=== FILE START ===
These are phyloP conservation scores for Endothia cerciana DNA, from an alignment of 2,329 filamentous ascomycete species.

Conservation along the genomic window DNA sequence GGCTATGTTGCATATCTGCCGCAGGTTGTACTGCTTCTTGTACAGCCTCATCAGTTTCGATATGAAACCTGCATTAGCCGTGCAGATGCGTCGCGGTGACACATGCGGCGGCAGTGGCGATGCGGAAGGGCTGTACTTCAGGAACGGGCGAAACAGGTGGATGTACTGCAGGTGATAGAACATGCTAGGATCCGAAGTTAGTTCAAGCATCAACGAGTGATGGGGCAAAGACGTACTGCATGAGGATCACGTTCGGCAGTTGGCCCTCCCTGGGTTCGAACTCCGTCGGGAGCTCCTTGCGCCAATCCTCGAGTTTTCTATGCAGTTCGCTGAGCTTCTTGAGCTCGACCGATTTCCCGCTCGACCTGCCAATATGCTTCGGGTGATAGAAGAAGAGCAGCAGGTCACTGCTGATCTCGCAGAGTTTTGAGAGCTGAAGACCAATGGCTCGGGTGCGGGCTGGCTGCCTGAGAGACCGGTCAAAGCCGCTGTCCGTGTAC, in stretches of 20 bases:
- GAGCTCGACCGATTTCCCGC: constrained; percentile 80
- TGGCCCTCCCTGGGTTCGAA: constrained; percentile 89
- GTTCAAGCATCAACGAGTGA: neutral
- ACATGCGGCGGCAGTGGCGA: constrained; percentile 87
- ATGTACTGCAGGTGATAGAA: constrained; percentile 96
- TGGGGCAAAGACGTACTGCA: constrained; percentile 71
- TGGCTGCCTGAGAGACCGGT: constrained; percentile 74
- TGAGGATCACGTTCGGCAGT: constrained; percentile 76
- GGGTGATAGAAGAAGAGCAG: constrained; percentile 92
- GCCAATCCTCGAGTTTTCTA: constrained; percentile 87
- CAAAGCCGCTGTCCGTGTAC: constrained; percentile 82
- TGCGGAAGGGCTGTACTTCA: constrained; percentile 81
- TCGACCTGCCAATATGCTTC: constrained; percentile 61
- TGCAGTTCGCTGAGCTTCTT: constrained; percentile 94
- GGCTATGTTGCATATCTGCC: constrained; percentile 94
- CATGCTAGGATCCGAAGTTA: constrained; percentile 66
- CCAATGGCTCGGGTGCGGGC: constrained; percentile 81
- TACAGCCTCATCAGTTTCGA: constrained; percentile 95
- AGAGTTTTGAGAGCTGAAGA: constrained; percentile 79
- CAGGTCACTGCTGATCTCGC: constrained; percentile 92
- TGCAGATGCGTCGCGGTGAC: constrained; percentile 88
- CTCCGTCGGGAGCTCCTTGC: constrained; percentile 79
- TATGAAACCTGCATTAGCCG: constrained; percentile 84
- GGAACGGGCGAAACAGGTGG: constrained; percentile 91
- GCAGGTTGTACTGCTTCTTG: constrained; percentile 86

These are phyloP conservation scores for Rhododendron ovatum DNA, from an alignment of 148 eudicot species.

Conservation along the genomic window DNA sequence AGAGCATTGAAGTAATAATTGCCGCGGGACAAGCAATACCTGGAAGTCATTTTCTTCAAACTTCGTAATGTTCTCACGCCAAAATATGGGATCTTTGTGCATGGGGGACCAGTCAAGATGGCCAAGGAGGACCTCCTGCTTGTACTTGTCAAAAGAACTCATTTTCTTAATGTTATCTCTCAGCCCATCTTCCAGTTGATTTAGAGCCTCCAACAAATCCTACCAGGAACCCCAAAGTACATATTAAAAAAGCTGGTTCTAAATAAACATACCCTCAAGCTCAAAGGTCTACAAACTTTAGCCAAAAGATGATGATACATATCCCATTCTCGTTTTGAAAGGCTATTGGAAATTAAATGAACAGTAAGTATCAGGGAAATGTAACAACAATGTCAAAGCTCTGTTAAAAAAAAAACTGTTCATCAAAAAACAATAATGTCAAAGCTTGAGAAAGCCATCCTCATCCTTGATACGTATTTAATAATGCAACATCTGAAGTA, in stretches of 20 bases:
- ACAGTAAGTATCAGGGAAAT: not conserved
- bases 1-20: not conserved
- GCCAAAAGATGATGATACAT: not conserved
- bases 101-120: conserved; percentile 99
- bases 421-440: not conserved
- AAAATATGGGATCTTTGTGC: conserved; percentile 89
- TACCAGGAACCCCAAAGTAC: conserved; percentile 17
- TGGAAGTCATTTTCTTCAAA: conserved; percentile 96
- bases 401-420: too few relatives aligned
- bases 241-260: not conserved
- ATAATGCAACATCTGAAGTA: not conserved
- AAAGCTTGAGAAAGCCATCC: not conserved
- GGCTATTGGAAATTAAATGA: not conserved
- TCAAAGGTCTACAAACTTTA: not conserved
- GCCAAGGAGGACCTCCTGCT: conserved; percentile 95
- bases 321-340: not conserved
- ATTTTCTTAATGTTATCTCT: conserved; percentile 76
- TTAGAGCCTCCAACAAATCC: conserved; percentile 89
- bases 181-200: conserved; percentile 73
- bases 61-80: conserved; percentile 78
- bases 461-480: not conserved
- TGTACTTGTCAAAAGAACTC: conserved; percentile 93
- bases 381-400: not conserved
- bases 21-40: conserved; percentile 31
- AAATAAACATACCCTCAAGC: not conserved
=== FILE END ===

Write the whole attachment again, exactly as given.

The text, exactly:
These are phyloP conservation scores for Endothia cerciana DNA, from an alignment of 2,329 filamentous ascomycete species.

Conservation along the genomic window DNA sequence GGCTATGTTGCATATCTGCCGCAGGTTGTACTGCTTCTTGTACAGCCTCATCAGTTTCGATATGAAACCTGCATTAGCCGTGCAGATGCGTCGCGGTGACACATGCGGCGGCAGTGGCGATGCGGAAGGGCTGTACTTCAGGAACGGGCGAAACAGGTGGATGTACTGCAGGTGATAGAACATGCTAGGATCCGAAGTTAGTTCAAGCATCAACGAGTGATGGGGCAAAGACGTACTGCATGAGGATCACGTTCGGCAGTTGGCCCTCCCTGGGTTCGAACTCCGTCGGGAGCTCCTTGCGCCAATCCTCGAGTTTTCTATGCAGTTCGCTGAGCTTCTTGAGCTCGACCGATTTCCCGCTCGACCTGCCAATATGCTTCGGGTGATAGAAGAAGAGCAGCAGGTCACTGCTGATCTCGCAGAGTTTTGAGAGCTGAAGACCAATGGCTCGGGTGCGGGCTGGCTGCCTGAGAGACCGGTCAAAGCCGCTGTCCGTGTAC, in stretches of 20 bases:
- GAGCTCGACCGATTTCCCGC: constrained; percentile 80
- TGGCCCTCCCTGGGTTCGAA: constrained; percentile 89
- GTTCAAGCATCAACGAGTGA: neutral
- ACATGCGGCGGCAGTGGCGA: constrained; percentile 87
- ATGTACTGCAGGTGATAGAA: constrained; percentile 96
- TGGGGCAAAGACGTACTGCA: constrained; percentile 71
- TGGCTGCCTGAGAGACCGGT: constrained; percentile 74
- TGAGGATCACGTTCGGCAGT: constrained; percentile 76
- GGGTGATAGAAGAAGAGCAG: constrained; percentile 92
- GCCAATCCTCGAGTTTTCTA: constrained; percentile 87
- CAAAGCCGCTGTCCGTGTAC: constrained; percentile 82
- TGCGGAAGGGCTGTACTTCA: constrained; percentile 81
- TCGACCTGCCAATATGCTTC: constrained; percentile 61
- TGCAGTTCGCTGAGCTTCTT: constrained; percentile 94
- GGCTATGTTGCATATCTGCC: constrained; percentile 94
- CATGCTAGGATCCGAAGTTA: constrained; percentile 66
- CCAATGGCTCGGGTGCGGGC: constrained; percentile 81
- TACAGCCTCATCAGTTTCGA: constrained; percentile 95
- AGAGTTTTGAGAGCTGAAGA: constrained; percentile 79
- CAGGTCACTGCTGATCTCGC: constrained; percentile 92
- TGCAGATGCGTCGCGGTGAC: constrained; percentile 88
- CTCCGTCGGGAGCTCCTTGC: constrained; percentile 79
- TATGAAACCTGCATTAGCCG: constrained; percentile 84
- GGAACGGGCGAAACAGGTGG: constrained; percentile 91
- GCAGGTTGTACTGCTTCTTG: constrained; percentile 86

These are phyloP conservation scores for Rhododendron ovatum DNA, from an alignment of 148 eudicot species.

Conservation along the genomic window DNA sequence AGAGCATTGAAGTAATAATTGCCGCGGGACAAGCAATACCTGGAAGTCATTTTCTTCAAACTTCGTAATGTTCTCACGCCAAAATATGGGATCTTTGTGCATGGGGGACCAGTCAAGATGGCCAAGGAGGACCTCCTGCTTGTACTTGTCAAAAGAACTCATTTTCTTAATGTTATCTCTCAGCCCATCTTCCAGTTGATTTAGAGCCTCCAACAAATCCTACCAGGAACCCCAAAGTACATATTAAAAAAGCTGGTTCTAAATAAACATACCCTCAAGCTCAAAGGTCTACAAACTTTAGCCAAAAGATGATGATACATATCCCATTCTCGTTTTGAAAGGCTATTGGAAATTAAATGAACAGTAAGTATCAGGGAAATGTAACAACAATGTCAAAGCTCTGTTAAAAAAAAAACTGTTCATCAAAAAACAATAATGTCAAAGCTTGAGAAAGCCATCCTCATCCTTGATACGTATTTAATAATGCAACATCTGAAGTA, in stretches of 20 bases:
- ACAGTAAGTATCAGGGAAAT: not conserved
- bases 1-20: not conserved
- GCCAAAAGATGATGATACAT: not conserved
- bases 101-120: conserved; percentile 99
- bases 421-440: not conserved
- AAAATATGGGATCTTTGTGC: conserved; percentile 89
- TACCAGGAACCCCAAAGTAC: conserved; percentile 17
- TGGAAGTCATTTTCTTCAAA: conserved; percentile 96
- bases 401-420: too few relatives aligned
- bases 241-260: not conserved
- ATAATGCAACATCTGAAGTA: not conserved
- AAAGCTTGAGAAAGCCATCC: not conserved
- GGCTATTGGAAATTAAATGA: not conserved
- TCAAAGGTCTACAAACTTTA: not conserved
- GCCAAGGAGGACCTCCTGCT: conserved; percentile 95
- bases 321-340: not conserved
- ATTTTCTTAATGTTATCTCT: conserved; percentile 76
- TTAGAGCCTCCAACAAATCC: conserved; percentile 89
- bases 181-200: conserved; percentile 73
- bases 61-80: conserved; percentile 78
- bases 461-480: not conserved
- TGTACTTGTCAAAAGAACTC: conserved; percentile 93
- bases 381-400: not conserved
- bases 21-40: conserved; percentile 31
- AAATAAACATACCCTCAAGC: not conserved